Mounted Section

South Yorkshire Police’s Mounted officers provide support to across South Yorkshire, examples of this are

  • provide high-visibility patrols on a daily basis
  • work with local policing teams to help deal with nuisance youths and off road motorcycles, and enforce dispersal orders and alcohol exclusion zones
  • conduct stop and search procedures
  • police town centre’s
  • tackle disorder, drug and drink-related offences and behaviour
  • assist in searches for vulnerable missing persons, discarded or concealed evidence, and
  • conduct breathalyser tests in conjunction with roads policing.
  • used road traffic legislation to seize un insured vehicles.
  • Align their duties to work on key dates of high demand such as Mischief, Christmas and New Year.

Since 1992, the Mounted section has been stabled at Ring Farm in Barnsley.  Ring Farm is currently home to 14 horses, one sergeant, 12 constables and six support staff.

The section is staffed by experienced police officers from a variety of policing backgrounds; each officer undertakes an intensive 16-week course prior to carrying out mounted patrols. Some of the officers that join the department have not ridden a horse before.

Within their daily patrols, officers in the Mounted Section have duties that include dealing with nuisance youths, off road motorcycles, alcohol exclusion zones and enforcing dispersal orders. Officers on horse back also conduct searches in areas of open land. These searches may be for vulnerable missing persons, discarded or concealed evidence and fleeing offenders or suspects. Other duties can involve attending ceremonies including the Mayor’s parade and the Master Cutler’s Ceremony. The department is tasked centrally by a planning team that matches resources to the demand of the force and its priorities. This means that officers work on a wide variety of  issues around the whole force area supporting districts.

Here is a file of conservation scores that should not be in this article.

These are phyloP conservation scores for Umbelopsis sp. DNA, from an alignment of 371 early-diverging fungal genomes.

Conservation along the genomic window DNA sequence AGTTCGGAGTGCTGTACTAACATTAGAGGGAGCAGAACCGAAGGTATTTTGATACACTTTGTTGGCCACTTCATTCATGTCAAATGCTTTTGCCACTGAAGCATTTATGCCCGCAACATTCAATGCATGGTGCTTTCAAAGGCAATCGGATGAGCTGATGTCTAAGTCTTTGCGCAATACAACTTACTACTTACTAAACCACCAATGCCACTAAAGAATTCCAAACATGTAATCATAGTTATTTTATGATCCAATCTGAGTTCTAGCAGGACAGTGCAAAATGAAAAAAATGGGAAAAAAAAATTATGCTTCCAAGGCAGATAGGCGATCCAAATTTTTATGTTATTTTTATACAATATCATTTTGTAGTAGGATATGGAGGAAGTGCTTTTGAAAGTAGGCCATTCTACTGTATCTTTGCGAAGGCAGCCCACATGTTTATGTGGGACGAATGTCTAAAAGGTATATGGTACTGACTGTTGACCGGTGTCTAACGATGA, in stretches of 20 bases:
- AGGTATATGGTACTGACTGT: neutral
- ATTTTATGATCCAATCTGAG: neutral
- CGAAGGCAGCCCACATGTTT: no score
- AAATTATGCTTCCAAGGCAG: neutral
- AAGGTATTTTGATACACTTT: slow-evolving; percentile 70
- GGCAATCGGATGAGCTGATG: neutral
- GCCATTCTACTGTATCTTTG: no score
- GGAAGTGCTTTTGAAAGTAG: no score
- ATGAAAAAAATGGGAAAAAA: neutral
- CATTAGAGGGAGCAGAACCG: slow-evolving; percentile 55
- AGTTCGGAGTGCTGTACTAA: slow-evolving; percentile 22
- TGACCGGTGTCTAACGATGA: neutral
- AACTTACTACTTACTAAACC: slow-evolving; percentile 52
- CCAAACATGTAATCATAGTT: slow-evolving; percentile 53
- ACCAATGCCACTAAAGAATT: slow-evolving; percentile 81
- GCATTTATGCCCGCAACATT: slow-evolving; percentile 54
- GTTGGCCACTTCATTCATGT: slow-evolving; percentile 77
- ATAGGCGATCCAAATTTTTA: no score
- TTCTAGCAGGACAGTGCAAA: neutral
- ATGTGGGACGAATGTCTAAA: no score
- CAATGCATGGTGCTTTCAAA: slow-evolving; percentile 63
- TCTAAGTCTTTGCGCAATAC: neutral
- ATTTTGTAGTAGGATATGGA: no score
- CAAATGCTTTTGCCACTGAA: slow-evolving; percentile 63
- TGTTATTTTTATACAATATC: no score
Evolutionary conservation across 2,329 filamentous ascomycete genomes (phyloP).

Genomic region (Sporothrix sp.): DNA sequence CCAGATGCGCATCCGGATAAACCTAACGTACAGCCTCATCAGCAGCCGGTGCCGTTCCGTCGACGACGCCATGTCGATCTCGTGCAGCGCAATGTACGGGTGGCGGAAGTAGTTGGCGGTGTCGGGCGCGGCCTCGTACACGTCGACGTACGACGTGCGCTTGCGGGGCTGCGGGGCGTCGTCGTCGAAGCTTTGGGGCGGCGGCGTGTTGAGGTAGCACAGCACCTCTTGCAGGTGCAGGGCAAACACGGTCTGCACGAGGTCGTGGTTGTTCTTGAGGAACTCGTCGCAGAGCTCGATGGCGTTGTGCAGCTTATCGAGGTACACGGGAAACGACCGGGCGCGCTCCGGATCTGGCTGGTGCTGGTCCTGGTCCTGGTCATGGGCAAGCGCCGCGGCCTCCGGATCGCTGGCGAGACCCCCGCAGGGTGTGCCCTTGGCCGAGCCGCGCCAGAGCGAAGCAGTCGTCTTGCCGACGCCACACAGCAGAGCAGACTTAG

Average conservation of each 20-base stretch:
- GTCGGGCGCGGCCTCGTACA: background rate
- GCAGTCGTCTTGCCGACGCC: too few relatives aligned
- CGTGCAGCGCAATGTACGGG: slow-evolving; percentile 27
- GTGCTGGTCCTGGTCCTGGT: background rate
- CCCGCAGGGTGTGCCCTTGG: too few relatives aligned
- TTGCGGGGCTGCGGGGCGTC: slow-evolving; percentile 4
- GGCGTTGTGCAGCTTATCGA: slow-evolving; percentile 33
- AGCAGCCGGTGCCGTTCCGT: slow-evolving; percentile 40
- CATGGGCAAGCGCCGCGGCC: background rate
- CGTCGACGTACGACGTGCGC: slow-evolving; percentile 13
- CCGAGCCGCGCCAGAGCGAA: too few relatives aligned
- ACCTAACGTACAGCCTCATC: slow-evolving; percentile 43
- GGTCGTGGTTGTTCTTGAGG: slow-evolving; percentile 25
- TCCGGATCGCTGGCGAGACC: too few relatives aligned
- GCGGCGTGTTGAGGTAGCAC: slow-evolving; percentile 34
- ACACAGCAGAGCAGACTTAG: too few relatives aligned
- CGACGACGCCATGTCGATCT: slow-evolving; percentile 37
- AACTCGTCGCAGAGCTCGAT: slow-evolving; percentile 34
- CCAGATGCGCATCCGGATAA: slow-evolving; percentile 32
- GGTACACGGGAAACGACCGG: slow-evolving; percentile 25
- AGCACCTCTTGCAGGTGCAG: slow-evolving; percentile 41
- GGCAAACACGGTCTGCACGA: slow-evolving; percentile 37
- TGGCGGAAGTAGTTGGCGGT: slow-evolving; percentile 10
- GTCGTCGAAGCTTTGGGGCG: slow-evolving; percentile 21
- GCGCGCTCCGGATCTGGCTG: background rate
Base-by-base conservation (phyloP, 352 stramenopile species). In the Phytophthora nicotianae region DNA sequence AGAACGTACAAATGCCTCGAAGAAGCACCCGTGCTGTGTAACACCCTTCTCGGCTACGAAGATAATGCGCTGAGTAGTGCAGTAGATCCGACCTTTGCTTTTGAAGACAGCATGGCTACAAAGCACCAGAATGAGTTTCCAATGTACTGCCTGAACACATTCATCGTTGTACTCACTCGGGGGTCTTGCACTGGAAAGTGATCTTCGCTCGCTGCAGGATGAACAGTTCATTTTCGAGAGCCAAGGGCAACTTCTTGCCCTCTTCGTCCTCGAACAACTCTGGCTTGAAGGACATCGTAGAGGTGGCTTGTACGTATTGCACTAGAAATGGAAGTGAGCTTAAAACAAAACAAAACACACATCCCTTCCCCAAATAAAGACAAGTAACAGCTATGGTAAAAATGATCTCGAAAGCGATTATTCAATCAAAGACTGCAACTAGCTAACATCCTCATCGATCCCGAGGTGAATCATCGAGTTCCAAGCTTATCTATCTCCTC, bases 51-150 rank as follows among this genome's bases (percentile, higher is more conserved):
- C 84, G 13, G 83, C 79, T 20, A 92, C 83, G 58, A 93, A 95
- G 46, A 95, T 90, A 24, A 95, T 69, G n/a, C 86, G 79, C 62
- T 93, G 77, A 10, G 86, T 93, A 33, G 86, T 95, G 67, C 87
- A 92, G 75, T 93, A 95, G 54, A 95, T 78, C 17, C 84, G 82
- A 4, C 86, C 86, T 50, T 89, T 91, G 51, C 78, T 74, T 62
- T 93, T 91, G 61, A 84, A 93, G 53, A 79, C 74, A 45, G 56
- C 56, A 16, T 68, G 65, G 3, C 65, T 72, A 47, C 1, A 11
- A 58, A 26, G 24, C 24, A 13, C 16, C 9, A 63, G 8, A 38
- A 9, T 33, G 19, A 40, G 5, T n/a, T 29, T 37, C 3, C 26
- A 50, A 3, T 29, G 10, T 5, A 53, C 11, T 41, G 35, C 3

From an elevated vantage point, officers are able to identify and prevent potential issues before they develop. The sizes of the horses mean that officers can combat serious issues effectively without the need for large numbers of staff. Crowds can be effectively contained, controlled, manoeuvred and dispersed appropriately.

Out of the 43 police forces in England and Wales, only sixteen have a mounted section. When required, the department can provide un-planned and pre-planned ‘mutual aid’ to other police forces.

The most suitable breeds to become a police horse are Irish Draught, Shire and Hunter Type horses. The main colours being bay, chestnut and greys. The horses must be over 16 hands in height and are chosen according to their nature.

Our horses are purchased from the public and established horse dealers. Generally, horses are purchased at the age of four and must undergo a series of tests over a four-week period. These tests are to assess the horses' character, fitness and ability to perform operational tasks. Training, for both the horse and the rider, is ongoing throughout their time in the department.

All horses are named after areas in South Yorkshire and on retirement, they go to the Horse and Pony Protection Association (HAPPA) who look after them or find suitable homes.